Regarding divorce, the popular media has created disaster myths around such topics as: failure of children (depression, suicide, academic failure, juvenile delinquency), financial failure, higher divorce statistics, etc.
What is the truth? To begin with, the United States divorce rate among the general population has been misinterpreted and exaggerated – it is not 50% and growing, and may in fact be 40% or less. Rates are even lower among college educated couples in the United States and may be less than 30%! This means that the chance for marital success in a second marriage may much higher than you think, especially if college education is factored in. Hollywood celebrities and other limited criteria skew the divorce statistics quoted by the media.
With respect to children, there are few long-term studies about the impact of divorce (specifically, 3 studies in the United States), and they do not determine disaster for children. The most recent studies indicate that it is the level of marital conflict – NOT divorce – which spells failure for children. What are the factors which can impact children in a positive way?
These studies seem to point to two major protective factors:
- Not using the children as message carriers between parents
- Giving the children permission to love both parents, wherever they go in life.
Modern psychological research indicates that children attach both to mothers and fathers, and in order to be whole people (not absorbing the irreconcilable conflict of their parents), they need to be free to love both parents whether they are in Mom’s house, Dad’s house, school or with extended family.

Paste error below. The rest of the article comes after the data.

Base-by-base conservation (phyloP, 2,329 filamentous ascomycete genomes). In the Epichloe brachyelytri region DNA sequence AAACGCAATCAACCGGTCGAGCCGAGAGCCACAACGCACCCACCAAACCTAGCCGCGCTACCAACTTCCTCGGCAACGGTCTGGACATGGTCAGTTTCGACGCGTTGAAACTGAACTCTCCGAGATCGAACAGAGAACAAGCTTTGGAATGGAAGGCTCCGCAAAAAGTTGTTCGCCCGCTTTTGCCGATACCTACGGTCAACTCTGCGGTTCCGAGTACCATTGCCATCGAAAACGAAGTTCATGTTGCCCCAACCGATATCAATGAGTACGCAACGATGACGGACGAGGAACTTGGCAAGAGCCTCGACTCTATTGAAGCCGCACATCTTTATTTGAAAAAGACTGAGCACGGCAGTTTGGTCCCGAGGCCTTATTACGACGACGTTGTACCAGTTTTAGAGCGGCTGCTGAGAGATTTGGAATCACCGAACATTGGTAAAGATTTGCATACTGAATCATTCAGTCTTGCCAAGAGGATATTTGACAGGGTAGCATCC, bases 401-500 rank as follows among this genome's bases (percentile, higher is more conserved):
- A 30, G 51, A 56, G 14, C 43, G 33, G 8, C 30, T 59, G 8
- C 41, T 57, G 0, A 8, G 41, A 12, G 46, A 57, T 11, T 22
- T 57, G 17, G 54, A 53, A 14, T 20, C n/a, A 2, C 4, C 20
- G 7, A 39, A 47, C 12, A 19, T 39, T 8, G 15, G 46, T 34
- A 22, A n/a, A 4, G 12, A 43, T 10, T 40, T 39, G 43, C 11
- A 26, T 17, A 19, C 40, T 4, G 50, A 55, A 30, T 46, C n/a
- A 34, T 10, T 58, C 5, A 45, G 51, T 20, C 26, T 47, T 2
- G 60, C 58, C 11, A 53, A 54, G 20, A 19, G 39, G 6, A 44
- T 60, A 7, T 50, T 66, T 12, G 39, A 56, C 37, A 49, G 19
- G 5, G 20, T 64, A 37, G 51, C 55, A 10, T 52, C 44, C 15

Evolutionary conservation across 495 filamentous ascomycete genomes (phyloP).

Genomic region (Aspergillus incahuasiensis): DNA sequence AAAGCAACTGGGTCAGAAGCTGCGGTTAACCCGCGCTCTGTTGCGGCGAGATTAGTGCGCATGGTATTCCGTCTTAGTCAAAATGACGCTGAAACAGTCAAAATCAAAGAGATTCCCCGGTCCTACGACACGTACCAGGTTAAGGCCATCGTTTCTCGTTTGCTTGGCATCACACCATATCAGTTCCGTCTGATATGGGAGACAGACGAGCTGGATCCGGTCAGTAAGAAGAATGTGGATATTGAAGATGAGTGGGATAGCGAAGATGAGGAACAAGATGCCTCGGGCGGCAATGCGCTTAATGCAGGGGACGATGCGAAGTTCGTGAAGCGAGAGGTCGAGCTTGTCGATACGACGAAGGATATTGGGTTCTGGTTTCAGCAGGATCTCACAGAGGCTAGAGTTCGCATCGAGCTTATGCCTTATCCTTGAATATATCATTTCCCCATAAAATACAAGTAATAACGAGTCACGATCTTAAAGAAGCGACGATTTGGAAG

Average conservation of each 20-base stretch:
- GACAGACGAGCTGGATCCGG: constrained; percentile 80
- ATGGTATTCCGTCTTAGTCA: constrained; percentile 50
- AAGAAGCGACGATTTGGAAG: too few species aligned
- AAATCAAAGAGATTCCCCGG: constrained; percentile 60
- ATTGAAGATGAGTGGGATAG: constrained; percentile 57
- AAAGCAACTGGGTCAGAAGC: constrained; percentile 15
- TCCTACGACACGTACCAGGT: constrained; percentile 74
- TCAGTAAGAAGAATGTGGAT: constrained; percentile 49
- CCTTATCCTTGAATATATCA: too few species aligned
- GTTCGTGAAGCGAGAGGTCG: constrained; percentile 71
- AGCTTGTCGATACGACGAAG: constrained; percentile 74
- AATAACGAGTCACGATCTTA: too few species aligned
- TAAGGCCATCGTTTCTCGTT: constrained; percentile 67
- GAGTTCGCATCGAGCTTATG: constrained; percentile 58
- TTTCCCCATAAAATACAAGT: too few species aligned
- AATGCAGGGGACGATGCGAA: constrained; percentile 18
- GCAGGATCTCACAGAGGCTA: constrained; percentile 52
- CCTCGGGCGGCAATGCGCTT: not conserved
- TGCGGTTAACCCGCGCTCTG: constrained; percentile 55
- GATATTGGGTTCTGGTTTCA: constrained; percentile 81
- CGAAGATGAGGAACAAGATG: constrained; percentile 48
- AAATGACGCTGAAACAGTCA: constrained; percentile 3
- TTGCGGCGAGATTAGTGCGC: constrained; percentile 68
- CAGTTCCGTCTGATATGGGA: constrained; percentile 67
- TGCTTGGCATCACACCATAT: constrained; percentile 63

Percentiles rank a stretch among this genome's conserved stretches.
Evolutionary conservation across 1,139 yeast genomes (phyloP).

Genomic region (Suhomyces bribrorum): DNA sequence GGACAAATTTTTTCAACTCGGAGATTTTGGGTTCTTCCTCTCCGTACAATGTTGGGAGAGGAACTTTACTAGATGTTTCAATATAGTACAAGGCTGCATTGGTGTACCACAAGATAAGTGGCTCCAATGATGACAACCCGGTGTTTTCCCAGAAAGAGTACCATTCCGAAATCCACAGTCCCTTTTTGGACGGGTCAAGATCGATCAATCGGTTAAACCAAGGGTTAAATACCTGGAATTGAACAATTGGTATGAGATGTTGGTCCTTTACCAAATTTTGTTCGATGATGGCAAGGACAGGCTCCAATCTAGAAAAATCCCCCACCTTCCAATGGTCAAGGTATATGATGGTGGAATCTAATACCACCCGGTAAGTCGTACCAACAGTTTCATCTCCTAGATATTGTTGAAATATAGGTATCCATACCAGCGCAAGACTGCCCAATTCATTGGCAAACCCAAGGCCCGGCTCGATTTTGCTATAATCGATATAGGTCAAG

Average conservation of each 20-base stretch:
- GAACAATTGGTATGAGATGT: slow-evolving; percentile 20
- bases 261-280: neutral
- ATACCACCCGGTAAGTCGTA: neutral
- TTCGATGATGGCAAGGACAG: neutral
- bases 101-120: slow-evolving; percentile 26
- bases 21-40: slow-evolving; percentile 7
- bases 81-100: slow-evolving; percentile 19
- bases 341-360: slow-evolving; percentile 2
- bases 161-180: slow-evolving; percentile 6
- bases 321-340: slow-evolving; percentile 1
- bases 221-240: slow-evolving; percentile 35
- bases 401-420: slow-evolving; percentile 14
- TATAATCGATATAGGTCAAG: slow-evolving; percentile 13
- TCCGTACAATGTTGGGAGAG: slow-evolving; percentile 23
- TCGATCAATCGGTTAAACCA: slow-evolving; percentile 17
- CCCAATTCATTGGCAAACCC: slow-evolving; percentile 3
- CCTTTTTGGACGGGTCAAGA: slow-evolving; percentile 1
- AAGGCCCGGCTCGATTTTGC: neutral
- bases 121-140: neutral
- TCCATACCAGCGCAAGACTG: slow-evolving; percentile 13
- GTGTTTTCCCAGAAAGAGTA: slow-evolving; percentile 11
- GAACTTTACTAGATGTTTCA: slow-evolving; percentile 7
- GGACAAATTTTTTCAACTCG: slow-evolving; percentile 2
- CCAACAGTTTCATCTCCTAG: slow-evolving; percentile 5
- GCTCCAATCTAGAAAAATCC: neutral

“Your Dad loves you so much – I’m so glad you had fun with him last week – tell me all about it!” or “You are the most important part of your Mom’s life – aren’t you looking forward to going camping with her next week?” are the kinds of protective statements parents can make to their children.
What happens when parents can protect their children this way, even in the face of divorce? The long-term studies report: even children who may be initially adversely affected by a separation can recover to meet their age-mates and peers in every category – including, they may not be any more likely to experience divorce in their own lives than the general population.
What about financial ruin? With options such as Collaborative Divorce, qualified financial experts help couples devise the smartest financial plan possible, to create more net income (reducing taxes) than they had in an intact family, and to help pay debt or other items which can help build a more sustainable cash flow in future. Couples can decide to be smart instead of reactive in a divorce, and get to a better place instead of ruining their futures.
Readers who would like information on the studies cited should contact: firstname.lastname@example.org or call: 952-405-2015.Tagged with: children in divorce • Collaborative Divorce • divorce rate • impact of divorce • Parents • statistics